The Problem of Software

There are a few powerful APRS programs out there, each with their own strengths and weaknesses.

Direwolf, by itself, is the most powerful and diverse, with a great decoder and powerful digipeating, but lacks a UI or simple messaging options that some want.

UI-View offers good features, but the UI isn’t very pleasing to look at and the software is paid. YAAC offers a pleasing UI and great features with cross-platform support, but suffers stability issues and issues with properly digipeating and Igating. There are some other software suites that offer good functionality but have a steep learning curve and often an outdated appearance.

PinPoint APRS?

PinPoint APRS is a relatively new player to the space. I found it’s UI pleasant and easy to use, the setup was dead simple, and the functionality was solid. It also has some nice-to-haves like built in shortcuts to send messages and even speacial types of messages like sms, aprs email, and winlink email.

However, it lacks the ability to work as a digipeater unless it’s communicating with a supported radio over serial, and can only serve as an RX IGate, both of which I need for my setup, and both of which are super useful to add coverage to your area (if it’s not already fully saturated).

I have my Anytone 778-UV hooked up via a Signalink USB, so I needed to solve both the digipeater and Igate problem.

Direwolf as the Solution?

Originally I had intended to use SoundModem. Direwolf can be set up as a modem only with all its other features disabled, but SoundModem seems to have as good of a decoder as Direwolf, and the simple setup was appealing to me.

However, those extra features in Direwolf that we’d normally leave off when using it as a modem for software like YAAC or PinPoint APRS are exactly what we need to solve our problems! Both digipeating and Igating can be enabled on Direwolf while also using PinPoint APRS to create one complete package with no conflictions!


There are still a couple of limitations of this setup to consider. Firstly, PinPoint doesn’t support queries like “?APRS?” as far as I can tell, so you wont be able to ping for any stations around you. It also doesn’t support adding weather information to your beacon, although you can work around this by using Direwolf, although that setup can be a bit complex. Just note that if you use Direwolf for your beacon, you’ll have to set up your position manually and the “send position report” button in PinPoint wont send out that beacon.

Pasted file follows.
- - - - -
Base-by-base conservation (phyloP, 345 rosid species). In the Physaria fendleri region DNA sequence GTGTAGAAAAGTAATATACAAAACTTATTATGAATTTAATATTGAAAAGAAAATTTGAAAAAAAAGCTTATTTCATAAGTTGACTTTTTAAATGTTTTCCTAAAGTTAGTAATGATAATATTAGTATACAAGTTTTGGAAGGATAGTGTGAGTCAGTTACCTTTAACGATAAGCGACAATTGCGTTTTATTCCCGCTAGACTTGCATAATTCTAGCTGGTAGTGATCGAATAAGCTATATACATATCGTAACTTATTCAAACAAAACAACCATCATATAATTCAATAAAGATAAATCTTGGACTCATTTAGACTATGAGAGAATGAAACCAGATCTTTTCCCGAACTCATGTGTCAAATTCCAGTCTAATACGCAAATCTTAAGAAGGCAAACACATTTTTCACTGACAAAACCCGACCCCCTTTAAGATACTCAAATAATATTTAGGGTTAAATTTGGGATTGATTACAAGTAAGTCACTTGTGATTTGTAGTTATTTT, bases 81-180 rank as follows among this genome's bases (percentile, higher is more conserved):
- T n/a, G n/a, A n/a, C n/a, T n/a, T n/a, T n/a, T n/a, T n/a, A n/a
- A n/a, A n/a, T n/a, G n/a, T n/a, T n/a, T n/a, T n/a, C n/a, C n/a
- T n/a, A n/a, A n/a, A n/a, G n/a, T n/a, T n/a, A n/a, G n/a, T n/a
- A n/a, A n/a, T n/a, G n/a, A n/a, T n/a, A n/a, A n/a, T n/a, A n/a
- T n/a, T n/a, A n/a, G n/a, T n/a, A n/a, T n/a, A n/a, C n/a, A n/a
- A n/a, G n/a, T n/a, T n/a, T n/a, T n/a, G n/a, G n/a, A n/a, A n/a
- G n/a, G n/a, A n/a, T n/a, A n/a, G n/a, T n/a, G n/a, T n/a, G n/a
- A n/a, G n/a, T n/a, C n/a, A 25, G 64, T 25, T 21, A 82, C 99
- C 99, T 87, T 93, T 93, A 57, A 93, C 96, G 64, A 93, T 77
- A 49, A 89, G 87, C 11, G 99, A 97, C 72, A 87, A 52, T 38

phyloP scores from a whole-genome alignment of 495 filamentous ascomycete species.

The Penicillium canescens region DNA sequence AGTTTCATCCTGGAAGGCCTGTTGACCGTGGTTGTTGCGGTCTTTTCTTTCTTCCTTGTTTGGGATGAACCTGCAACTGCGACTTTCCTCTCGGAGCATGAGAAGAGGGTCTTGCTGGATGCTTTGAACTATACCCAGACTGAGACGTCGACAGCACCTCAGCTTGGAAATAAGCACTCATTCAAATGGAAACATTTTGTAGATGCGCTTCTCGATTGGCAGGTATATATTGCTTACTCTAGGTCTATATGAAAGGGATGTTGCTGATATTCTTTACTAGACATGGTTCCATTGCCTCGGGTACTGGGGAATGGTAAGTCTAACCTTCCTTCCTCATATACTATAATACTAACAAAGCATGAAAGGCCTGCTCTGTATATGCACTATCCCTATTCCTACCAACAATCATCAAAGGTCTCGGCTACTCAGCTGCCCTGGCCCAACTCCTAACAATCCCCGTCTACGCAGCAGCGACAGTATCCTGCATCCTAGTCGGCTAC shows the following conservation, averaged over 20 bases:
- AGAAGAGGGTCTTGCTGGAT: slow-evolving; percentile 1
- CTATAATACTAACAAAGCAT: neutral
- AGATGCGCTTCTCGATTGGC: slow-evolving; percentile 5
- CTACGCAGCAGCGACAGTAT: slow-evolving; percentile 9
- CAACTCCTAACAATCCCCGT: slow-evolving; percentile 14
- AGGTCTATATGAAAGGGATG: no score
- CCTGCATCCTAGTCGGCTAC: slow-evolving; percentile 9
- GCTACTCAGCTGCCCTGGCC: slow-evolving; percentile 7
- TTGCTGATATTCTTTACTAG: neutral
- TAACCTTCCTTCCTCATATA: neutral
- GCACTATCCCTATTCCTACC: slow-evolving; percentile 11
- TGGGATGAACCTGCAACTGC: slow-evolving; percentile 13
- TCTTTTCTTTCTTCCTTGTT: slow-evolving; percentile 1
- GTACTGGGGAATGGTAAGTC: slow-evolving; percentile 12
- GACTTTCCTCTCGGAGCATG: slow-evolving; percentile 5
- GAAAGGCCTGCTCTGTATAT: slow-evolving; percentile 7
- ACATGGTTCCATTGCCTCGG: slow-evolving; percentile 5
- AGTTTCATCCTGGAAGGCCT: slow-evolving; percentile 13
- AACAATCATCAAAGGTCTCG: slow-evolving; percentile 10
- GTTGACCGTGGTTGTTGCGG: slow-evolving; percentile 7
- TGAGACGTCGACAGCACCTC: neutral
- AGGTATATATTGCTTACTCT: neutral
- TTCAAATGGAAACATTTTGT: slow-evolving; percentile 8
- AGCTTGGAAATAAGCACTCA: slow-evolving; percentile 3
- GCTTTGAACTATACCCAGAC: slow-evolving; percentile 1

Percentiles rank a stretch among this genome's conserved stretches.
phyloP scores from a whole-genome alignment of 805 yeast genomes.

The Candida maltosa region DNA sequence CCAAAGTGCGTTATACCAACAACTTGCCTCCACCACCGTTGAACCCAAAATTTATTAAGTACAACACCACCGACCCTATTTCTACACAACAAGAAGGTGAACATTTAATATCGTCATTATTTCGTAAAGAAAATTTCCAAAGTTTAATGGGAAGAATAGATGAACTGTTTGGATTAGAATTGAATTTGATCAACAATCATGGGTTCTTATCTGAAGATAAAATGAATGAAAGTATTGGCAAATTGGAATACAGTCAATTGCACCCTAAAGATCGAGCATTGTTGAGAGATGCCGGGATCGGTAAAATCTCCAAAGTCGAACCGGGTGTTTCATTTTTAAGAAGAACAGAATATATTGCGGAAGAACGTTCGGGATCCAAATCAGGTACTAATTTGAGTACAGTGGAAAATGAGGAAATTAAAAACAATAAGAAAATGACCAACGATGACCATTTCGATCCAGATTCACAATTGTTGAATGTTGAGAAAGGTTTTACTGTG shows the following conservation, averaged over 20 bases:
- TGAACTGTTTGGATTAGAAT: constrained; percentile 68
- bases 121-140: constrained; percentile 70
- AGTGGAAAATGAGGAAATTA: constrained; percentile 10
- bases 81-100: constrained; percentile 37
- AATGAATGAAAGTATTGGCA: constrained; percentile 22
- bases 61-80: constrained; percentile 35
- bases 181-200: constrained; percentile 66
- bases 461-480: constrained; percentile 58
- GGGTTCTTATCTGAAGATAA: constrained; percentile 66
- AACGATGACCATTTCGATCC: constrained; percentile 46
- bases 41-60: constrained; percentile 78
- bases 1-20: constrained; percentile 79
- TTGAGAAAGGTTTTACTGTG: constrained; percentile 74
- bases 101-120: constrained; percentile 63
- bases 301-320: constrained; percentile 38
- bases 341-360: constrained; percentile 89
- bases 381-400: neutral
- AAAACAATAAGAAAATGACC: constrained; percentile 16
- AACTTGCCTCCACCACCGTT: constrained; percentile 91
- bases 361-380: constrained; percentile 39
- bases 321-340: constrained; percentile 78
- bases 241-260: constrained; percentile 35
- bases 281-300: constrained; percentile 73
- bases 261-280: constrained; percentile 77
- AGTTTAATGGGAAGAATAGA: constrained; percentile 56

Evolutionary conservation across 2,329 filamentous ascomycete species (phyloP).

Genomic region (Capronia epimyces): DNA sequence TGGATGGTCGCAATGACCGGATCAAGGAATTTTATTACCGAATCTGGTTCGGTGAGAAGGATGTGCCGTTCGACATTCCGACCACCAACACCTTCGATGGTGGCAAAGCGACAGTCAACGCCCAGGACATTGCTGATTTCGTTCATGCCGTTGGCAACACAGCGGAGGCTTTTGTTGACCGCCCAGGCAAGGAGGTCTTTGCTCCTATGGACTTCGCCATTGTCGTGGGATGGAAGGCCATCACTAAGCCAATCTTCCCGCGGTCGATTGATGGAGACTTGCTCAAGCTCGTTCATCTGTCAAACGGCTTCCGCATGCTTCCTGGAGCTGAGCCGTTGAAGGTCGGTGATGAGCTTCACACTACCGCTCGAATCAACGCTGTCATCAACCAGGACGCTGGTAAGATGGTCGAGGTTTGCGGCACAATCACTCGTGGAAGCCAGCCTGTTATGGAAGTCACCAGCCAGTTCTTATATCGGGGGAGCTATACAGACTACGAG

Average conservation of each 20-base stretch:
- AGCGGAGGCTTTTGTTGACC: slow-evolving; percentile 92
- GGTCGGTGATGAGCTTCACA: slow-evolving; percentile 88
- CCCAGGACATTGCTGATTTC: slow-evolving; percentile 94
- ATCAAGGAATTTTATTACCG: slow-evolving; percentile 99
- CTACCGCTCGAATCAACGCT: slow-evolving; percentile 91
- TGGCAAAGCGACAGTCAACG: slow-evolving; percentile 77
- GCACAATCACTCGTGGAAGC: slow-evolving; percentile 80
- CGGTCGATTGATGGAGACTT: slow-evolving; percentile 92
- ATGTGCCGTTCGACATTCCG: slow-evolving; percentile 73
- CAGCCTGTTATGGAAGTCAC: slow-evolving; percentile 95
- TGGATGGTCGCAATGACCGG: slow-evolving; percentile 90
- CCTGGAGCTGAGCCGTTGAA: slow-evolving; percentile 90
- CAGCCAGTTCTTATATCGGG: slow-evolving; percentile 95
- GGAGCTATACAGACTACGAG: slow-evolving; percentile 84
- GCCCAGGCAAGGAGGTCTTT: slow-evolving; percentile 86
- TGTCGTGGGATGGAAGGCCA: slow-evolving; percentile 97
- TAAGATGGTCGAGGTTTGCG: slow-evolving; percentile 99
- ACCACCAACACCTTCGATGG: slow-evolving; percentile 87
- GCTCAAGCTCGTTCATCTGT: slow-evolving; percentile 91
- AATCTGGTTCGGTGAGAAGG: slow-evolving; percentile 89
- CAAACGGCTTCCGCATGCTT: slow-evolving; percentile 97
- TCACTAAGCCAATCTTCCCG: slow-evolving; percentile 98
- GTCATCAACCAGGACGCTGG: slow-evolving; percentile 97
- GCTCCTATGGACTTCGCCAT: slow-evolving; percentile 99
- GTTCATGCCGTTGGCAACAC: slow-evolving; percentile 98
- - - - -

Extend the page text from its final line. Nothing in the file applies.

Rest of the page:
Update 04/21/2023: a bug in the PinPoint APRS software where if the TNC is set to use a KISS server such as Direwolf’s, you cannot use the “connect to TNC automatically on startup” option, as it will attempt to use a COM port. I’ve talked with the developer who has stated he plans to fix this issue soon. As such, it is recommended you set up beaconing in Direwolf instead of PinPoint until this is resolved.

Setting it up

The requirements for this project include a radio, some type of tnc setup, such as a signalink, Digirig, or some kind of DIY application, a Windows computer (10 or 11, don’t use 7 if you’re online since it’s insecure).


Let’s start out with Direwolf. Direwolf can seem a bit complicated to set up, but I’ll walk you through the initial process.

Download Direwolf from the Github. Grab the latest stable release from and extract the folder wherever you want it to stay. I have all my radio stuff on an external drive so I put it in there.

First things first, make sure your soundcard or TNC is connected. In my case it’s a signalink, and run direwolf.exe. It’s not going to work yet, but that’s ok, we just want to get the device list.

direwolf.exe first run, device list

It lists the available output devices. In my case, my Signalink’s output from the radio is input device 1, and the input to the radio is output device 1. The exact number will vary, and yours likely wont be called “Signalink” unless you renamed it. It might just be called USB Audio Device or something like that. Point is, for my setup, I now know which device numbers I need.

Once you’ve noted which numbers your device uses, close out Direwolf.

In the main folder, edit direwolf.conf. You can open it in notepad or your favorite text editor. It helps if your text editor shows the lines and has some color coding, such as VS Code or Notepad++, but anything works.